UP’s Exclusion Politics: Why SP’s Ahead & Why BJP Needs A Kalyan Singh To Win
Results of the Uttar Pradesh Election 2017 will tell us whether caste and community indeed matter less today.
From a recent poll, the race seems wide open between three contenders, each of which is relying on a particular vote bank.
In a multi-cornered, first-past-the-post system, the winning combination will ultimately involve the arithmetic of exclusion.
Uttar Pradesh, which is headed for what could be a watershed election early 2017, will provide us with another opportunity to test the expectation that caste and community matter less today than before.
A poll conducted by ABP News-Lokniti and Centre for the Study of Developing Societies shows the pecking order in August. The Samajwadi Party (SP), which relies on a Yadav-Muslim combination to win, is expected to win 30 percent of the vote, the Bahujan Samaj Party (BSP), which relies on a Jatav-Dalit vote bank, 26 percent, and the Bharatiya Janata Party (BJP), which relies on the Brahmin, Rajput, and non-Yadav OBC vote, around 27 percent. The Congress, which relies on none but the first family, is expected to win five percent of the vote. The only thing we can probably say with clarity about Congress this time, is that it will sink to new lows.
What this means is that the race is wide open between three contenders. The BJP should be kicking itself for allowing its strong lead in the 2014 polls to be frittered away by failing to develop a clear chief ministerial candidate and allowing cow vigilantes to drive a big part of its Dalit vote away.
The poll suggests that the announcement of Sheila Dikshit as the Congress party’s Brahmin face as a chief ministerial candidate may not be working. Brahmins constitute around eight to nine percent of the Uttar Pradesh vote and have usually voted for the BJP. Congress picked Dikshit on 15 July while the poll was conducted between 23 July and 7 August.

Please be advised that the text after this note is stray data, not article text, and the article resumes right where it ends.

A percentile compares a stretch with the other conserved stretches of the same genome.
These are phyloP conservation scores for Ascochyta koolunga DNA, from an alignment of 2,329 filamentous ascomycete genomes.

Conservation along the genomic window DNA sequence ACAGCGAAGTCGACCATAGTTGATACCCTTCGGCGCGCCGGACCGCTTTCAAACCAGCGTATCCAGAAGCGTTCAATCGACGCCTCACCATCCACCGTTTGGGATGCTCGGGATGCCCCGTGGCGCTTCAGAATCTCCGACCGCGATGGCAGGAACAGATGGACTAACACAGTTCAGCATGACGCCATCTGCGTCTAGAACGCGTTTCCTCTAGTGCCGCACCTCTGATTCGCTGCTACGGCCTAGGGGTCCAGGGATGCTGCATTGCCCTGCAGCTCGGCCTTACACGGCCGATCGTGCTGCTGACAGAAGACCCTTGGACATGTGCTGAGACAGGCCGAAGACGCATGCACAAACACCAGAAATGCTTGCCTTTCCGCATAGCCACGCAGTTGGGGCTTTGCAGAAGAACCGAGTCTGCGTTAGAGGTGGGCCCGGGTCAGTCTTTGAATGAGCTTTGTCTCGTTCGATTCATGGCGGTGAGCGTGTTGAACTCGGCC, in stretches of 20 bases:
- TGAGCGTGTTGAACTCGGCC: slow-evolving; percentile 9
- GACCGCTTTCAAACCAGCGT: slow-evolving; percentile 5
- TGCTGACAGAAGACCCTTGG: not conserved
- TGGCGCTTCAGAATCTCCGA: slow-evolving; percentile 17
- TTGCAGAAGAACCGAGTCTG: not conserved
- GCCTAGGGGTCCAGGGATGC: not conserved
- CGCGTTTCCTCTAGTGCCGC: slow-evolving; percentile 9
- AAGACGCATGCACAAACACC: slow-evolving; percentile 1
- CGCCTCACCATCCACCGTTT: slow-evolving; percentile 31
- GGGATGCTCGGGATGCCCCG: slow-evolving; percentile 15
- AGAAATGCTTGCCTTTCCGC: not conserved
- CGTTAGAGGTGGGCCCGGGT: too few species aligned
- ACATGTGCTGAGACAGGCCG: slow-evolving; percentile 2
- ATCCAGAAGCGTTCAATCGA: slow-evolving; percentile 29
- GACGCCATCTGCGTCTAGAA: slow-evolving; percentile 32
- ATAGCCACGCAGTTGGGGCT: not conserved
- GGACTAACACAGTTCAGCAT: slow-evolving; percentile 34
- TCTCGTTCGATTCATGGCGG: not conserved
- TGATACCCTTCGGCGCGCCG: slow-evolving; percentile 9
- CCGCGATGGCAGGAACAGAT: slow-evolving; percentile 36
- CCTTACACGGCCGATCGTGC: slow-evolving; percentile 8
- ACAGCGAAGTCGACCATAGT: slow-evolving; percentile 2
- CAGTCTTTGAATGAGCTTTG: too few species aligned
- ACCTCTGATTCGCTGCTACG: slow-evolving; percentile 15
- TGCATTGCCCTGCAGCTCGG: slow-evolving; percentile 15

If the BJP has to win, it needs to consolidate its upper-caste and non-Yadav OBC vote and project an OBC chief minister. If needed, it should bring Kalyan Singh (aged 85) out of sanyas from his gubernatorial sojourn. Despite his age, Singh may be vital to BJP’s chances, for he is a known non-Yadav OBC leader.
The main thing to understand about Uttar Pradesh is that in a multi-cornered, first-past-the-post system, the winning combination is about the arithmetic of exclusion.
When you need about 30-35 percent of the vote to obtain a majority (the SP, with 30 percent of the vote, is projected to get 141-151 seats, which is well below the half-way mark in a 403-member house), you need three numerically strong groups to win and exclusion of the rest. The SP needs another two to three percent of the vote from other communities to be sure of its majority. The BSP and BJP need around six percent more.
When you need just 30-35 percent to win, who you exclude from your caste-community combination is important, as distributing seats to all communities in rough proportions to their size means the key castes and communities who will get you past 30-35 percent don’t see you as their own party.